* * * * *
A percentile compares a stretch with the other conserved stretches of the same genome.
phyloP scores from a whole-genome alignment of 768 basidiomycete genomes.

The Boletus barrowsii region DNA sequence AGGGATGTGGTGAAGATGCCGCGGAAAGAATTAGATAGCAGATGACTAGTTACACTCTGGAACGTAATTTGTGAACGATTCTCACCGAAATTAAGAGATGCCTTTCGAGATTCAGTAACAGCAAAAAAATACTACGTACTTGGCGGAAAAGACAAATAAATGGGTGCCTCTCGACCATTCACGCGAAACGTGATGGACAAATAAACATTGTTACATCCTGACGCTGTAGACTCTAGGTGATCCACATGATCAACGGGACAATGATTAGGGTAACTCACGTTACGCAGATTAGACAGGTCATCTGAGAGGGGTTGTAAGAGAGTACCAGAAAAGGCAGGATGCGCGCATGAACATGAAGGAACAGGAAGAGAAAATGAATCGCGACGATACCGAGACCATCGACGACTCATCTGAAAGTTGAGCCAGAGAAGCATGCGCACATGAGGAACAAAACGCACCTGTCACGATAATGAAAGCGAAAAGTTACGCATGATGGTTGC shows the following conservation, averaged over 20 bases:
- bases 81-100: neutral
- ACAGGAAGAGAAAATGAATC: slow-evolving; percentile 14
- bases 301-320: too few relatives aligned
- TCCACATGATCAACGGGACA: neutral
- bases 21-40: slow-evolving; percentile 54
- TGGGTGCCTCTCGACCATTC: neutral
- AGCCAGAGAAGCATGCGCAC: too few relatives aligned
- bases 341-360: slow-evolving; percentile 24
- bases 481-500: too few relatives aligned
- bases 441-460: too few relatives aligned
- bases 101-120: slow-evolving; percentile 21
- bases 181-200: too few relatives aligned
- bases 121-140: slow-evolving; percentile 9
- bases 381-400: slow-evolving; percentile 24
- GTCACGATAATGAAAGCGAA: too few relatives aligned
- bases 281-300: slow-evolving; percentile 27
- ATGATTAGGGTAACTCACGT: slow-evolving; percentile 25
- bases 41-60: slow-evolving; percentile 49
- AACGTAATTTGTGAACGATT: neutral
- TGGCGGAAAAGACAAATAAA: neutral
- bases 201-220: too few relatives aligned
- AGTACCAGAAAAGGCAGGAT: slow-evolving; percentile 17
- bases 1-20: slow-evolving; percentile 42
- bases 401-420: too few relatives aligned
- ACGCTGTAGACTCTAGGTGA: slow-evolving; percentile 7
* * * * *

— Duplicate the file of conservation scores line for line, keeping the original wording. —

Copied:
A percentile compares a stretch with the other conserved stretches of the same genome.
phyloP scores from a whole-genome alignment of 768 basidiomycete genomes.

The Boletus barrowsii region DNA sequence AGGGATGTGGTGAAGATGCCGCGGAAAGAATTAGATAGCAGATGACTAGTTACACTCTGGAACGTAATTTGTGAACGATTCTCACCGAAATTAAGAGATGCCTTTCGAGATTCAGTAACAGCAAAAAAATACTACGTACTTGGCGGAAAAGACAAATAAATGGGTGCCTCTCGACCATTCACGCGAAACGTGATGGACAAATAAACATTGTTACATCCTGACGCTGTAGACTCTAGGTGATCCACATGATCAACGGGACAATGATTAGGGTAACTCACGTTACGCAGATTAGACAGGTCATCTGAGAGGGGTTGTAAGAGAGTACCAGAAAAGGCAGGATGCGCGCATGAACATGAAGGAACAGGAAGAGAAAATGAATCGCGACGATACCGAGACCATCGACGACTCATCTGAAAGTTGAGCCAGAGAAGCATGCGCACATGAGGAACAAAACGCACCTGTCACGATAATGAAAGCGAAAAGTTACGCATGATGGTTGC shows the following conservation, averaged over 20 bases:
- bases 81-100: neutral
- ACAGGAAGAGAAAATGAATC: slow-evolving; percentile 14
- bases 301-320: too few relatives aligned
- TCCACATGATCAACGGGACA: neutral
- bases 21-40: slow-evolving; percentile 54
- TGGGTGCCTCTCGACCATTC: neutral
- AGCCAGAGAAGCATGCGCAC: too few relatives aligned
- bases 341-360: slow-evolving; percentile 24
- bases 481-500: too few relatives aligned
- bases 441-460: too few relatives aligned
- bases 101-120: slow-evolving; percentile 21
- bases 181-200: too few relatives aligned
- bases 121-140: slow-evolving; percentile 9
- bases 381-400: slow-evolving; percentile 24
- GTCACGATAATGAAAGCGAA: too few relatives aligned
- bases 281-300: slow-evolving; percentile 27
- ATGATTAGGGTAACTCACGT: slow-evolving; percentile 25
- bases 41-60: slow-evolving; percentile 49
- AACGTAATTTGTGAACGATT: neutral
- TGGCGGAAAAGACAAATAAA: neutral
- bases 201-220: too few relatives aligned
- AGTACCAGAAAAGGCAGGAT: slow-evolving; percentile 17
- bases 1-20: slow-evolving; percentile 42
- bases 401-420: too few relatives aligned
- ACGCTGTAGACTCTAGGTGA: slow-evolving; percentile 7